NASHVILLE, Tenn. (WTVF) — With thousands of acres near harvest in Tennessee, one TSU researcher is worried about how some processors extract hemp oil.
Dr. Roy Bullock is the Director of the hemp program at TSU. He knows there are many processors in the state, but isn't sure about what methods everyone is using.
"Right now, with everybody in the hemp program, nobody is exactly sure about any processes that [are] going on," said Dr. Bullock. "We don't know exactly what they're doing from a university standpoint."
Hemp can be extracted in a number of ways. Dr. Bullock said, in his opinion, the way that shows the most promise is by using liquid frozen carbon dioxide.
"Once that extracts the oil, it evaporates off and leaves no residue. Almost like dry ice, once it melts it just disappears," he said. What Bullock is concerned about are other methods that could leave chemical residue in the oil.
"I'm concerned that folks with use materials like Methanol," he said. "Methanol is known if you have residue in your food, if you take it internally it can effect your eyesight. That's one material I know that people have tried. I don't know if it's being used still."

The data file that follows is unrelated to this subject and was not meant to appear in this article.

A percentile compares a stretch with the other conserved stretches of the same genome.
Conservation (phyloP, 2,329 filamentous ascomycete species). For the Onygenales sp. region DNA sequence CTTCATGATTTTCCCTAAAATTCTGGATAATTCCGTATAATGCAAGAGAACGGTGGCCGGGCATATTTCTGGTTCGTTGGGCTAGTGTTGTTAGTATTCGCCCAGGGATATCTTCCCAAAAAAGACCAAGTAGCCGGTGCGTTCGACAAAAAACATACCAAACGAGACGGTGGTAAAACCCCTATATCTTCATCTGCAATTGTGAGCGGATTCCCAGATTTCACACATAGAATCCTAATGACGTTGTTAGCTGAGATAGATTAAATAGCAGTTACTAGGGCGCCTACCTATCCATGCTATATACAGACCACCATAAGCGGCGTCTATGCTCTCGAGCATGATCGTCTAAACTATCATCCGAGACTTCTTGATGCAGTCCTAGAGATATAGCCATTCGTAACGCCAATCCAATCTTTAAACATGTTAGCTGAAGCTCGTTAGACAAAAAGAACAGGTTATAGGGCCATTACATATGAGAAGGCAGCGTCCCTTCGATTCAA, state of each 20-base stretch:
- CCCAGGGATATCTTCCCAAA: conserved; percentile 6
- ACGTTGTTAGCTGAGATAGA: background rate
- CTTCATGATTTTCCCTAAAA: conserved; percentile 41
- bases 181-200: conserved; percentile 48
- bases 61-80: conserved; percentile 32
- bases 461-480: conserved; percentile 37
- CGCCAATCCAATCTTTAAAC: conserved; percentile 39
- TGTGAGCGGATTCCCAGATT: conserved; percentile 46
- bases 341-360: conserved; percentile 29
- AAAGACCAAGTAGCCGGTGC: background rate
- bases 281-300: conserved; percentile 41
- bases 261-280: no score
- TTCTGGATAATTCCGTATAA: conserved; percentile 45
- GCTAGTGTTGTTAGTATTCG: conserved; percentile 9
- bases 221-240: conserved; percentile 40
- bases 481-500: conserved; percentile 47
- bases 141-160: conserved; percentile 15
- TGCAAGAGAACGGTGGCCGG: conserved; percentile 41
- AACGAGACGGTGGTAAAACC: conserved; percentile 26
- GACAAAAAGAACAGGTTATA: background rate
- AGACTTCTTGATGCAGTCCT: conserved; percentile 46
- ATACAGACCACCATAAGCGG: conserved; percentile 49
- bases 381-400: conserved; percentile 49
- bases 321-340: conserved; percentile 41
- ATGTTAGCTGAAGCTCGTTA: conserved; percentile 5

Without close oversight over those who process oil, it's possible oil with some type of chemical residue could make it to store shelves.
But, it's more likely that some products are misrepresented in stores without proper testing.
"The concentration in the CBD in some of these oils can vary," said Bullock. "Anyone can put a number on the bottle. Has that been verified?"
Bullock said he hopes to begin processing his own hemp oil on the TSU campus to conduct research on the process. It will cost $500,000 to get started.
Right now in the state there's a shortage of processors. Farmers report buyers are scarce or backing out of contracts for acres of crop that could be worth $40,000.